What History's Urban Vegetable Gardens Teach Us About Survival
WHY YOU SHOULD CARE
Turning to gardening in a crisis didn’t start with COVID-19.
By Fiona Zublin
In 1917, the United States government — concerned about wartime famine and a relatively recent mass migration to cities that had diminished the importance of rural life — issued a call to youth to become “soldiers of the soil.”
Millions of children are thought to have participated in the U.S. School Garden Army (USSGA), which melded a curriculum of practical gardening know-how with a philosophy that equated patriotism with farming, even in cramped urban spaces.
The effort, whose motto was “A garden for every child, every child in a garden,” was funded by the War Department and operated like a military unit until Armistice Day in 1918. The USSGA was just the first of many official programs exhorting American citizens to grow food in times of crisis.
When things get crazy and out of hand and you have no sense of control, [gardening] is an amazingly interactive and physical thing.
Laura J. Lawson, Rutgers University
The 1940s and World War II brought so-called victory gardens to individual backyards as well as to large public spaces like New York City’s Bryant Park. At the height of their popularity, the gardens helped offset the food shortages caused not only by the war but also by President Franklin D. Roosevelt’s internment of 120,000 Japanese Americans in camps during the war. Many of them were farmers — often particularly productive ones responsible for a large proportion of crops like tomatoes and sugar beets.
Without those 6,100 West Coast farms — which were markedly less productive once the land was taken over by inexperienced farmers — food shortages became an even larger threat, and the victory garden program was an attempted corrective. The Roosevelt White House had a vegetable garden (revived by Michelle Obama in 2009), and an estimated 20 million gardens sprouted across the U.S., producing, according to official materials, about 40 percent of the produce consumed in the country in 1943. Eleanor Roosevelt’s garden “was a statement to the nation that it was the patriotic duty of every person, from the first lady to the lady next door, to plant and cultivate for victory,” writes Cecilia Gowdy-Wygant in Cultivating Victory, a history of the victory gardening movement.
In times of national crisis, there is often an emphasis on gardening both practical and philosophical. “Gardening is something really tangible that people can do,” explains Laura J. Lawson, a professor of landscape architecture at Rutgers University and author of City Bountiful, a history of community gardening. “When things get crazy and out of hand and you have no sense of control, it’s an amazingly interactive and physical thing; it’s a thing you can see benefit from almost immediately.” While both World Wars invested in official gardening programs to boost food production across the U.S., Canada, the United Kingdom and Australia, Lawson says that economic downturns like the Great Depression and the type of urban unrest that took hold in the 1970s and ’80s have also been accompanied by a turn to gardening and community agriculture. So-called relief gardens, for instance, took root during the Great Depression — there were 5,000 in New York City alone — providing both jobs and sustenance for desperate people.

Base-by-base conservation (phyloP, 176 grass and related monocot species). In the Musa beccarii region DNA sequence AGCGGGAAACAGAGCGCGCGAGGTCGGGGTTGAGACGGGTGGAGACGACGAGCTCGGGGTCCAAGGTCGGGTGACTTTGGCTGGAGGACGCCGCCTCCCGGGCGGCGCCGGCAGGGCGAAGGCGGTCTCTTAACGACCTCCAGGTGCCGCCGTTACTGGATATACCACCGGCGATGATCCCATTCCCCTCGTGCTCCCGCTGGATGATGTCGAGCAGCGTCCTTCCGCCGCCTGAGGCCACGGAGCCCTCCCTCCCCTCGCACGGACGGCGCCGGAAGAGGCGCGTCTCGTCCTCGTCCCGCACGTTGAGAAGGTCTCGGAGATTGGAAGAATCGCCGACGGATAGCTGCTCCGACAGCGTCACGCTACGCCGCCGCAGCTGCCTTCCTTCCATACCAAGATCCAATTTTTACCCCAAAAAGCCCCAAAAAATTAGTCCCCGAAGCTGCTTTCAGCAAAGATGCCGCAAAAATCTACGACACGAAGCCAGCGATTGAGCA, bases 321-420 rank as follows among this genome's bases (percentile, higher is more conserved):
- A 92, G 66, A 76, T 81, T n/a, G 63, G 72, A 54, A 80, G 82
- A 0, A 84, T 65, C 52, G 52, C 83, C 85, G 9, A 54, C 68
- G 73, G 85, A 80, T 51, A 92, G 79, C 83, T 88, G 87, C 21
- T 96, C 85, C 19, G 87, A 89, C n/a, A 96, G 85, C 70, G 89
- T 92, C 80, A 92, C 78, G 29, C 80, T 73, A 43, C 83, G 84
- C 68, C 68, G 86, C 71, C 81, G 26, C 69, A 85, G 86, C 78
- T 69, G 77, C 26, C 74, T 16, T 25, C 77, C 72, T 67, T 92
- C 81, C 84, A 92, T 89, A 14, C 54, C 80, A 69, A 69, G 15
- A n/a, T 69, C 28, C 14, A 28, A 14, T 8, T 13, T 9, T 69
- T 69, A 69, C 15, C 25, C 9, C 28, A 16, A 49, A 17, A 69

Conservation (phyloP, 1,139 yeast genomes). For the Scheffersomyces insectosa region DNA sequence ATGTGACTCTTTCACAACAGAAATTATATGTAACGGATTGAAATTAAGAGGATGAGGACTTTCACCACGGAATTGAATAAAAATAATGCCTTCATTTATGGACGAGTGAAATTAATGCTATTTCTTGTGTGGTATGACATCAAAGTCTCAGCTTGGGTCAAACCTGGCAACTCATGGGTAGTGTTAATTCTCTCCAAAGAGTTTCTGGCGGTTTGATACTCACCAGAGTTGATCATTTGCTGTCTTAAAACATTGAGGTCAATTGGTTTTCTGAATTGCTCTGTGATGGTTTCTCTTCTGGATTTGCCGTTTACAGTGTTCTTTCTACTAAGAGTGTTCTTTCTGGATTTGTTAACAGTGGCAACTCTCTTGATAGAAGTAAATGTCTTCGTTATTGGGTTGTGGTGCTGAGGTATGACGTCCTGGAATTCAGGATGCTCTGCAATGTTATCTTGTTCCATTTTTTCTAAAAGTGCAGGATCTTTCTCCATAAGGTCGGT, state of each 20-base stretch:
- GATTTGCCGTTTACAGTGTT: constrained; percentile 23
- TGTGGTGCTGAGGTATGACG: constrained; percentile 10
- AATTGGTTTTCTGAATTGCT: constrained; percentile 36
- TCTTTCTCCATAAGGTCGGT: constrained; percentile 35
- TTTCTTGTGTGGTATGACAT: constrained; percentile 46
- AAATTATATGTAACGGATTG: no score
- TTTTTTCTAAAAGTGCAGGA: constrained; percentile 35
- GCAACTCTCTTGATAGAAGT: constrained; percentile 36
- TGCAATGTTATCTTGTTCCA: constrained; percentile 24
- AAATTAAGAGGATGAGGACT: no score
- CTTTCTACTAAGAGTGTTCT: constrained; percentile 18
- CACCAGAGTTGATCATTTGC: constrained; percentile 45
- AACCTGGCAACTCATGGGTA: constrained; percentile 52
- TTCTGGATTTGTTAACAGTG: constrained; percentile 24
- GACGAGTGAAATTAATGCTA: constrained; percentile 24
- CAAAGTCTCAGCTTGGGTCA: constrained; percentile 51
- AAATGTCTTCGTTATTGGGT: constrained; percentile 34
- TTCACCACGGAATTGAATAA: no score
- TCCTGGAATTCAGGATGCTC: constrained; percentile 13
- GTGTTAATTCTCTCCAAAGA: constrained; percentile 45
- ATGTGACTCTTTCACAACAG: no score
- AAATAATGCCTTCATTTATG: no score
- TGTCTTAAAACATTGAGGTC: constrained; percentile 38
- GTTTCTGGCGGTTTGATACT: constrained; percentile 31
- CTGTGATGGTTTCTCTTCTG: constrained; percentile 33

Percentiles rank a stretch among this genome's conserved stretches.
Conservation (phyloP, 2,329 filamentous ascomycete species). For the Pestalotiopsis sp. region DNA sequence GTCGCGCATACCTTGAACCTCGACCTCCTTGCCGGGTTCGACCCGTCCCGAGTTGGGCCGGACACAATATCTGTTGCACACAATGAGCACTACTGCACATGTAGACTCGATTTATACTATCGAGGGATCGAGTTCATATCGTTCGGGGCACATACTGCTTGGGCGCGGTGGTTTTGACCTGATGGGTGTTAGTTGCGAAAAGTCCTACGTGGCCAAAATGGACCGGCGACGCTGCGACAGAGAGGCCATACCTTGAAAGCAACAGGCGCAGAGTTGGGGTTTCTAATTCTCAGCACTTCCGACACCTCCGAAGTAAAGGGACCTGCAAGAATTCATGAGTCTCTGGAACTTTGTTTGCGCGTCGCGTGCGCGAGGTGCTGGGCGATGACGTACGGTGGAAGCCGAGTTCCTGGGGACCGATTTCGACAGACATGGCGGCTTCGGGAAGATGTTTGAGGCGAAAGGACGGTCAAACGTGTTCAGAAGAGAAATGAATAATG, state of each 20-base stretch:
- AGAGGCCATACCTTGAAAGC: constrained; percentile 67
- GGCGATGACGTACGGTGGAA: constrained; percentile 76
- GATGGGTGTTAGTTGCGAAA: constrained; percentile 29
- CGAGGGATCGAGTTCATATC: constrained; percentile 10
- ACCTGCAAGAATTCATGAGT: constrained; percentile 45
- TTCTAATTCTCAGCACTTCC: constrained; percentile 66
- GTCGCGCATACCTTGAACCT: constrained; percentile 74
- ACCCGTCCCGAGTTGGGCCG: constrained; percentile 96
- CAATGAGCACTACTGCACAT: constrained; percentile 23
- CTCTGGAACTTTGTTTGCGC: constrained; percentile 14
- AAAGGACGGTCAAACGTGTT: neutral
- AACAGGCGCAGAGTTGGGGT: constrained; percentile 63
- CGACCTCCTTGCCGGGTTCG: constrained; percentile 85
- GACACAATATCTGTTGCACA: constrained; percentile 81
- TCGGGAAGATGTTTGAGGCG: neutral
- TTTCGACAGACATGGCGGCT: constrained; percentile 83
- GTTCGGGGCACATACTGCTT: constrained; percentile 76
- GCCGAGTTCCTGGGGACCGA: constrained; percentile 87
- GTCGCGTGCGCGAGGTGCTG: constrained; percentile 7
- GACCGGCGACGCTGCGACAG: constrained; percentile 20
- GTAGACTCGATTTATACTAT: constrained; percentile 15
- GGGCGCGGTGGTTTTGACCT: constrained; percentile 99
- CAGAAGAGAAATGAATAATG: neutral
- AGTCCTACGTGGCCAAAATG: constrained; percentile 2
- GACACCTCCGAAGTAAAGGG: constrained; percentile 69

The current COVID-19 crisis is no different. Seed companies have reported sales spikes across the U.S. as people, fearing that food supply chains will fray, wonder just how much food they can grow themselves — not enough, Lawson estimates — and experiment with backyard raised beds and balcony herb gardens. In recent days, articles have proliferated on how to stock your pantry and how to grow the tomatoes some worry they soon won’t be able to buy. While it’s unlikely that amateur gardens will be efficient enough to replace grocery stores, such efforts add value by connecting consumers to their local food systems, encouraging patronage of nearby farms and other producers and generally making meals a more neighborly pursuit.
Victory gardening wasn’t just about food or patriotism — it was a community activity in which gardening clubs and schools offered hands-on instruction on how to grow things. But today, for people enduring quarantine and starved for time outdoors and human companionship, the words “community garden” may sound like an impossible luxury. Next to that, the nutritional value of the small potatoes that individuals may be able to grow seem like, well, small potatoes.
And with the flower industry wilting in the face of the current crisis — with graduations and weddings canceled, businesses stand to lose millions of dollars — you may soon need to grow your own blossoms. Even during wartime, flowers weren’t dismissed as frivolous but rather encouraged — they could be sent to military hospitals or used to brighten the nation’s mood.
Though the timing of the coronavirus may seem particularly cruel to anyone watching the weather turn sunny and warm through a window, spring is a particularly pleasant time to experiment with seeds and plants, waiting for sprouts to push their way through the soil. “It’s a little less therapeutic maybe in August when the weeds come in,” Lawson jokes. “But for now it’s hopeful and optimistic.”